Fun Damselfly Facts For Kids

Moumita Dutta
Nov 14, 2022 By Moumita Dutta
Originally Published on Aug 05, 2021
Edited by Jacob Fitzbright
Fact-checked by Abdulqudus Mojeed
Damselfly facts are intriguing to read about

In this article, we will learn about damselflies which is the name given to members of the suborder Zygoptera. These insects have existed in some relatively unchanged form since the Permian period (between about 298-251 million years ago).

Dragonflies and damselflies are often confused with one another; damselflies even fly like dragonflies. But these two are different insects and this article will explain how they differ and how they are similar as well.

Going through the process of molting about 12 times, the damselflies live their life as larva (Nymph) and then transforming into their adult form. When in this form, the damselfly emerges from the water during daytime and spreads its wings to fly out of the water.

These insects are so beautiful that their appearance has been used for inspiration for the purpose of designing personalized jewelry like brooches. These insects feed on small aquatic insects like mosquito larvae, small worms, water flea, etc.

Read until the end of this article to learn more damselfly facts for kids, adults, and all and if you find this insect intriguing, make sure to read these articles too on the morpho butterfly and honey bee.

Damselfly Interesting Facts

What type of animal is a Damselfly?

Damselfly is a type of insect that resembles the look of a dragonfly, although they are not related.

What class of animal does a Damselfly belong to?

The damselfly belongs to the class Insecta which comprises of all insects you can think of. Within this class, the damselflies are part of the order Odonata which has two other classifications. One category is  Zygoptera which are the damselflies and the other is the Anisoptera which are the dragonflies.

How many Damselflies are there in the world?

The exact population of every species of damselflies is hard to estimate. What is known is that there are nearly 2,942 species of damselflies that are categorized within 309 genera.

Where does a Damselfly live?

Damselflies rely on freshwater sources. So they are spotted living near ponds, lakes, and even rivers. These freshwater locations where the damselfly lives are present in every continent except Antarctica.

What is a Damselfly's habitat?

Damselflies rely heavily on freshwater in each part of their life cycle. Generally, they lay their eggs in aquatic conditions, for example within parts of a water plant.

Nymphs (which is the name for baby Damselflies) are essentially aquatic animals.

They stay in this state for about two or three months after which they emerge out of the water. Their reliance on freshwater changes as they mature in their life cycle because the animals prey on mosquito larva, water spiders, small insects, and flying insects live in or around such a habitat.

Who do Damselflies live with?

As larvae, the species live in close proximity to other damselfly larvae. This species does not live very long, and as adults, damselflies live near prospective mating partners.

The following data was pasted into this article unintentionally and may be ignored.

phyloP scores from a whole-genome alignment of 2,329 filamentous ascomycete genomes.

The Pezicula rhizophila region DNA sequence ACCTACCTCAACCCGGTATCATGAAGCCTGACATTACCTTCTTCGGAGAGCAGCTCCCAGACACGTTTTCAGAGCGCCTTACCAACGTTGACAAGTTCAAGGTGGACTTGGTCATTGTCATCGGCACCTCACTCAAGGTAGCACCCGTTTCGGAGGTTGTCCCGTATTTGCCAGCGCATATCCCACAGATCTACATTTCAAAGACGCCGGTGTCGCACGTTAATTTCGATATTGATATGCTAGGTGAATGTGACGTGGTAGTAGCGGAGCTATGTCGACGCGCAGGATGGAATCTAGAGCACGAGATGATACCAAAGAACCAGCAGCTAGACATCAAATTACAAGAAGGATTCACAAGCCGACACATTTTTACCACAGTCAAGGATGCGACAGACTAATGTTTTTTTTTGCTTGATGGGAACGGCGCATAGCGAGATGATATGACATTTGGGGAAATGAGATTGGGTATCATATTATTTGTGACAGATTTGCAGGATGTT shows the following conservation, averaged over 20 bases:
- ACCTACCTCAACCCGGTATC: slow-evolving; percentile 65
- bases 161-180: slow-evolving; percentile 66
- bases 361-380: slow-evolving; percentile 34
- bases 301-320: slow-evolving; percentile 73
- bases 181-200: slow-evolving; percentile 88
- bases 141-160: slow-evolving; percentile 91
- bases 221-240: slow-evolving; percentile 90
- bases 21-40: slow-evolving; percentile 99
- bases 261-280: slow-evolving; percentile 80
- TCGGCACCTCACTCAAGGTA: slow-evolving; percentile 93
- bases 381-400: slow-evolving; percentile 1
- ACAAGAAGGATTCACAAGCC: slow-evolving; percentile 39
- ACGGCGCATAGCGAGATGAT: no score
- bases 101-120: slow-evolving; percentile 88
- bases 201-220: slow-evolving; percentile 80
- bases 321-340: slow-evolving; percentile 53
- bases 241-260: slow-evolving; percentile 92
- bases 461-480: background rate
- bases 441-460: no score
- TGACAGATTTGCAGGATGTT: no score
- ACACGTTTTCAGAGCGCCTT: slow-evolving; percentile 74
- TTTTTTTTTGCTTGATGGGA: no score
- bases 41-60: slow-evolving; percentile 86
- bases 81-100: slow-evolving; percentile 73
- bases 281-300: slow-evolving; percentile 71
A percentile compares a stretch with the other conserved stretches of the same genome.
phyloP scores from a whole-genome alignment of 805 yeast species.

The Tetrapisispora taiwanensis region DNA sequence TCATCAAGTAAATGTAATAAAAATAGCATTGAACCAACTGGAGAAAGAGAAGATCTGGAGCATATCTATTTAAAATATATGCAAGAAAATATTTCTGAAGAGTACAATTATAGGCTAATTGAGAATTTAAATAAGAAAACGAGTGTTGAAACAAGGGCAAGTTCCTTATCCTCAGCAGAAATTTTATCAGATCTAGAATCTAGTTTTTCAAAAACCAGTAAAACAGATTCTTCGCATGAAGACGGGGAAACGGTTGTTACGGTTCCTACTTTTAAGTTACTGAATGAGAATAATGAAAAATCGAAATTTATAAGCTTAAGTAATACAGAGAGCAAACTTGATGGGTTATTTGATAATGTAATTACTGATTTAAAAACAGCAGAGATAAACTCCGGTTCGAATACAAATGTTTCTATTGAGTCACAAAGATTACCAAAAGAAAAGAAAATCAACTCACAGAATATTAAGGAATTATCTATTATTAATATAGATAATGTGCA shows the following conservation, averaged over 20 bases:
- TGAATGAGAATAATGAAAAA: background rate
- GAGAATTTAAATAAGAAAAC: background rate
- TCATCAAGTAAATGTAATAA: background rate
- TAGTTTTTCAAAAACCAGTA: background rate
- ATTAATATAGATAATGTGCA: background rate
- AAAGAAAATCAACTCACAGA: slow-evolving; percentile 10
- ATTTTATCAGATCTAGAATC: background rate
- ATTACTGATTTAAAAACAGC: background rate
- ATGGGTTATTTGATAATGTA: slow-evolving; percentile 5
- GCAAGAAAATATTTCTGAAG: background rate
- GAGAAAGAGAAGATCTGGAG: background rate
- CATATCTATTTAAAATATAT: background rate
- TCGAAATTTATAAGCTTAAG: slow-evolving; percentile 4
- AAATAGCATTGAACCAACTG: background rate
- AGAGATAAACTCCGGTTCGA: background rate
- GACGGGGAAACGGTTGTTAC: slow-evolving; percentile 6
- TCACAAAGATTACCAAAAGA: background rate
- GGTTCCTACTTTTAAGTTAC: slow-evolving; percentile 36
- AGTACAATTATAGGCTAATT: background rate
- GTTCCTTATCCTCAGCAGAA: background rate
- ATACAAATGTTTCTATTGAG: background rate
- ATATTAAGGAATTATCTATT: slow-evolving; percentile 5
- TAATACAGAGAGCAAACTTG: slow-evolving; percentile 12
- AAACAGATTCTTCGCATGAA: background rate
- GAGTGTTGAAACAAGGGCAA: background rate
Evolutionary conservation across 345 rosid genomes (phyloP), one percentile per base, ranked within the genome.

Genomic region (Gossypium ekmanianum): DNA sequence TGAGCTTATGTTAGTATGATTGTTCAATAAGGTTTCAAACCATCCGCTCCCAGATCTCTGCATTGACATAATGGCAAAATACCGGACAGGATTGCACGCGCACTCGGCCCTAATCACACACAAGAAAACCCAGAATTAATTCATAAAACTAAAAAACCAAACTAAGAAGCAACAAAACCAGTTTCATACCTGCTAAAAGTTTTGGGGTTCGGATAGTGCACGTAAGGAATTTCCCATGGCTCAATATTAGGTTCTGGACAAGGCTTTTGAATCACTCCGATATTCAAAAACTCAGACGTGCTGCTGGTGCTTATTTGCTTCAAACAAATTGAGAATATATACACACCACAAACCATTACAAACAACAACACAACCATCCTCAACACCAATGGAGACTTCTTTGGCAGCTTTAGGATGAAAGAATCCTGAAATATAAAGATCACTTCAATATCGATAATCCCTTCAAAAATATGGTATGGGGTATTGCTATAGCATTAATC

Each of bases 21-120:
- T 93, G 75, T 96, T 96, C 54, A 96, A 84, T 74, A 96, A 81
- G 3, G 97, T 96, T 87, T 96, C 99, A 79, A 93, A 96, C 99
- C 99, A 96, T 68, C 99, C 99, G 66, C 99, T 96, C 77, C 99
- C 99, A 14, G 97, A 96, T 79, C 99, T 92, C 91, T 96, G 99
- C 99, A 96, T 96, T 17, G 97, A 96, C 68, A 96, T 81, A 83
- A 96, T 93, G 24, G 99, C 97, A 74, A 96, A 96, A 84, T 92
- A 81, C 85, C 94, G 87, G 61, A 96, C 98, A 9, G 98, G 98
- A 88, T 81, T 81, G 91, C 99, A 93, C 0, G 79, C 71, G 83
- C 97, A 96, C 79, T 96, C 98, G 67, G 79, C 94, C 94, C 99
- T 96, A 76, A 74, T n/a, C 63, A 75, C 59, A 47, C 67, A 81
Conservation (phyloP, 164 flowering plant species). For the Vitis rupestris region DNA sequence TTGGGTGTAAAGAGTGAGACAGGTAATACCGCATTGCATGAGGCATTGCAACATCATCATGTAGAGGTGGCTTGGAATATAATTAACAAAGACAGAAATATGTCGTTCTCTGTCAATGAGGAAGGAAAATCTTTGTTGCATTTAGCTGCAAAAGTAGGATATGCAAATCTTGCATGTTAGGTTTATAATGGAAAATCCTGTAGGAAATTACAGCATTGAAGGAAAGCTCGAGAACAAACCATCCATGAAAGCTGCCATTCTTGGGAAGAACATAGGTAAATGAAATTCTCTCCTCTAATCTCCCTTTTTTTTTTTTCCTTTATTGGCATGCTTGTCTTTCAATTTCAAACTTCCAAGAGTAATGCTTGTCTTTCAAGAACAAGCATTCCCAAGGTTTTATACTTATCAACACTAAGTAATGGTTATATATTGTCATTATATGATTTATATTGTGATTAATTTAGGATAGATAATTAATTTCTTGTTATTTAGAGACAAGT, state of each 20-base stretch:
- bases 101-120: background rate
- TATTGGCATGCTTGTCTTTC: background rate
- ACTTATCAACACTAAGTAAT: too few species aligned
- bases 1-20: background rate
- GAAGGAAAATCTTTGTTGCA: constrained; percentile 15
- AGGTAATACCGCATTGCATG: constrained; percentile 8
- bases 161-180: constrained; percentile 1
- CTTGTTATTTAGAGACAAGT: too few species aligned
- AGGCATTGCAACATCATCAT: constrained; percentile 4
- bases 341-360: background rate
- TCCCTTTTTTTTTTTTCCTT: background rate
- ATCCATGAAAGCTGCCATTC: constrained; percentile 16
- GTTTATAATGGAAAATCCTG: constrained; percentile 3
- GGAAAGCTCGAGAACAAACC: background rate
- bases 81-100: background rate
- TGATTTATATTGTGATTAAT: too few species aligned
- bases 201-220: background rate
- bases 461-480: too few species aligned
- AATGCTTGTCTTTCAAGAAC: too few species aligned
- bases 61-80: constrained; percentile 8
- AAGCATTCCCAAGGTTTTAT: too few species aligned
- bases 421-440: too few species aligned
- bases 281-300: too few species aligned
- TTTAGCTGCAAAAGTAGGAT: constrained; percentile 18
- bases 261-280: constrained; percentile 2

How long does a Damselfly live?

The average age of damselflies varies depending on the size of the species. Smaller damselflies have a shorter lifespan with only a couple of weeks as flying adults. Whereas, the larger ones can survive for up to 4 months as flying adults.

How do they reproduce?

Damselfly reproduction is a fascinating subject to learn about. The male damselflies often partake in elaborate rituals to attract the female to its territory to mate.

Once a female shows interest, the male adult damselfly, and female adult damselfly join together in a wheel position as they fly.

After a process that requires a lot of coordination and choreography, the female lays the eggs on or inside water plants. As this happens the male fights off and protects the female from other males that have their own reproductive interests in mind.

What is their conservation status?

According to International Union for Conservation of Nature, for most species of the damselflies, the conservation status is Least Concern. Conservation efforts for  Odonata are often concentrated towards dragonflies, and damselflies on the other hand get a bit neglected.

But, thankfully being like dragonflies, damselflies get positively impacted by whatever conservation efforts are made to protect dragonflies. Clearance of forests, pollution of water bodies, and the destruction of their natural freshwater habitats are a threat to these insects.

Damselfly Fun Facts

What do Damselflies look like?

Damselflies' facts include damselfly larvae facts and damselfly nymph facts

Damselflies are insects with varied colors depending on the family. Some damselflies have black wings while others have transparent ones. Their adult bodies may have colors like blue, red, yellow, black, and sometimes they can be seen in even brighter colors.

Notably, male damselflies are brighter colored than their female counterparts. Damselflies are very delicate and have long and thin bodies.

Their appearance and color may even vary depending on their environment and temperature. Damselflies have large gaps between their eyes that bulge out, which is paired with very short antennae. As they rest, adult damselflies hold their wings vertically as opposed to horizontally.

How cute are they?

With no discernable facial features to fawn over, it is hard to call the damselflies cute.

How do they communicate?